“I gave your key to Skinner and asked him to go instead. I hope you don’t mind. He said he had to fish out one molly who didn’t make it. I know I need to pack up your place. I can’t afford to keep paying your rent. It seems so final, though.” She chuffed out a laugh. “I’m talking to a headstone and yet I’m acting like I haven’t felt enough closure.”

“I told you about how worried everyone was about me after your funeral.” Her mother had forced Scully to stay with her for almost a week. Once she’d returned home, she’d endured daily visits from Skinner when all she’d wanted was to be alone in her apartment and sleep. “They’ve eased off a little. I’m still being fed like a duck being prepared for foie gras, though. Did you put them up to this?” she asked, only half-joking.

She felt like she was surrounded by food. Doggett regularly arrived at work with double his normal amount for lunch, claimed he couldn’t eat everything and foisted the rest on her. Skinner seemed to be free for lunch more often than should be acceptable for someone that high on the totem pole. Her mom filled her freezer with creamy chicken casseroles and hearty noodle soups while she was at work, and the Gunmen invited her to dinner at least once a week. She’d complained about this to Mulder during her visit last week. “I’m trying to limit my dinners with the Gunmen. Frohike only knows how to make foods that the baby doesn’t seem to like, based on the heartburn I get. The man hasn’t met a hot sauce he didn’t like.”

“I feel like I’m spending more time with people than I care to, but it gives them peace to feel like they’re doing something. We’re all grieving, Mulder. I know you thought of yourself as a lone wolf, but you had some very good friends.”

She swallowed hard and closed her eyes.  She tried again to remember the support they had given her during Mulder’s funeral, but still had no clear recollections of the day. She knew that her mother had driven her from the motel, and that she had been the last to leave the cemetery, Skinner holding her up with a solid arm around her shoulders. She supposed she had been cold, and she was reasonably sure she had cried, but otherwise the day was a nightmarish blur.

“I miss you so much, Mulder. I sometimes wonder how I am functioning without you. I wonder how it got to this point, how I went from ‘Scully’ to ‘Scully and Mulder.’ Now that there’s no ‘and Mulder,’ how am I supposed to be just ‘Scully’ again? Everyone says it’ll get better with time, but it isn’t getting better. It’s been two months. I think of you every moment, and it doesn’t hurt any less.”

Last week, Scully had gone shopping for maternity clothes. As she’d flipped through the racks of frilled, ruffled, and polka dotted shirts, she’d thought about how Mulder would have nearly fallen off his chair if he’d seen her walking into work wearing any of them. The week before that, she had laughed alone in her empty apartment as she’d realized that her newest craving was for heavily buttered popcorn. And two weeks ago, she’d had to explain to the sheriff in St. Clair County, Michigan that Agent Mulder would not be able to investigate reports of a pregnant ghost traveling along Morrow Road. Every corner of her life was haunted by Mulder, and she didn’t know how to exorcise him. She doubted she would even if she could.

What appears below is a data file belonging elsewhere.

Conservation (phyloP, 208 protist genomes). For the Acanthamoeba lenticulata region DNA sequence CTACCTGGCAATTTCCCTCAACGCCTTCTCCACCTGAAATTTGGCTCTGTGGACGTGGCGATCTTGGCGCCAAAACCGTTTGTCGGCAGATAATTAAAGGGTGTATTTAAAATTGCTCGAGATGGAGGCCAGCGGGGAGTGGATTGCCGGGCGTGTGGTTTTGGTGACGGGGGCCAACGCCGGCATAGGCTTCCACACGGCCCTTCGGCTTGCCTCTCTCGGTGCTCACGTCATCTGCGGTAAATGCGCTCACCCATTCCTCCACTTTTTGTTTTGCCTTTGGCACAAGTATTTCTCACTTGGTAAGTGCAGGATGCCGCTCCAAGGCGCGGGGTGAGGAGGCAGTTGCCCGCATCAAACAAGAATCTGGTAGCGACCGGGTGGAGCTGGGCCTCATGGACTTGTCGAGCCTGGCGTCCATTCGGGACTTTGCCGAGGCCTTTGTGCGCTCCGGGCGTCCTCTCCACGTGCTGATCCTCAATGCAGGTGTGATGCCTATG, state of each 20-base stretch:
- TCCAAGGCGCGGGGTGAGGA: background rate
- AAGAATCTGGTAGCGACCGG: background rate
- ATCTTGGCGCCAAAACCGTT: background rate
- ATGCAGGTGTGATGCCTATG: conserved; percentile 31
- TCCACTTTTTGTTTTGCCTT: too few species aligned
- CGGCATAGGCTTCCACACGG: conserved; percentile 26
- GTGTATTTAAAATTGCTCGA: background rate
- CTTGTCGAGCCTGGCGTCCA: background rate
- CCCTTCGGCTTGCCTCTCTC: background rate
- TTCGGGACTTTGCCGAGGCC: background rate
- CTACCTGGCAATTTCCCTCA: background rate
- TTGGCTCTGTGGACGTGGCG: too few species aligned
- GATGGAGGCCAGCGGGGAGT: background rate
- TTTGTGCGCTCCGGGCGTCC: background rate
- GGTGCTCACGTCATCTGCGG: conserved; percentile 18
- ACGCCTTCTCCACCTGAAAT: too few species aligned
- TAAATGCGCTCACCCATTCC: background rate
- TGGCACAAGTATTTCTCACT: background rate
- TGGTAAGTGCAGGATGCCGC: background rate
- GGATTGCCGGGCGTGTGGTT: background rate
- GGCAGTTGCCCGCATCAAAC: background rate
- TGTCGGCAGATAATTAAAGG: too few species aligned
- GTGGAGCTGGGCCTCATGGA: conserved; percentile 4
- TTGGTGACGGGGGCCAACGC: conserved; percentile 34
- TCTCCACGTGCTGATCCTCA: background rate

Scully could feel the tears on her cheeks, but she didn’t move to wipe them away. “I hope you’re at peace, and that you truly are free. That you found the answers you sought. You always charged ahead into the unknown, and this time more than any other, I wish you’d waited for me. I always followed, but this time I can’t.” Scully stroked her middle gently, an unthinking caress. “At least not for the foreseeable future.“

She looked down at the gift in her hand. “In the meantime, I got you a little something.”

She flipped a switch on the back, and then pressed it firmly onto the top of the headstone. The adhesive she’d placed on the bottom fixed itself to the stone easily.

She smiled. Mulder’s grave was now marked with a small, light-up dancing alien. The alien’s arms moved up and down while his hips gyrated and his head bopped around. It was tasteless and hideous. Mulder would have loved it.

“The cashier thought I was nuts when I bought a case of these. I hope you’re happy; I can never go back to that drugstore.”

She tapped the head of the ‘Boogie Woogie Alien.’ “I’ll be back to replace it when the battery runs down. In the meantime, talk to someone up there about this weather. If it’s warmer, I’ll stay longer next time.”

She pressed her fingers to her lips, and then to the M on the headstone, before walking back to her car.


This is my brother’s friend, Tyler Kultala, and he’s been missing since yesterday (11/21).  We’re all worried and last night was very cold. He left his wallet and car behind. 

He was last seen around the 12 mile & Gratiot Area. He’s 22 years old, 145lbs, very tall. 

The police will not file a report until monday and with the temperatures outside that is far too late!  

Please if you see anything or have any information call 586.943.1434 

Or just share and signal boost please!!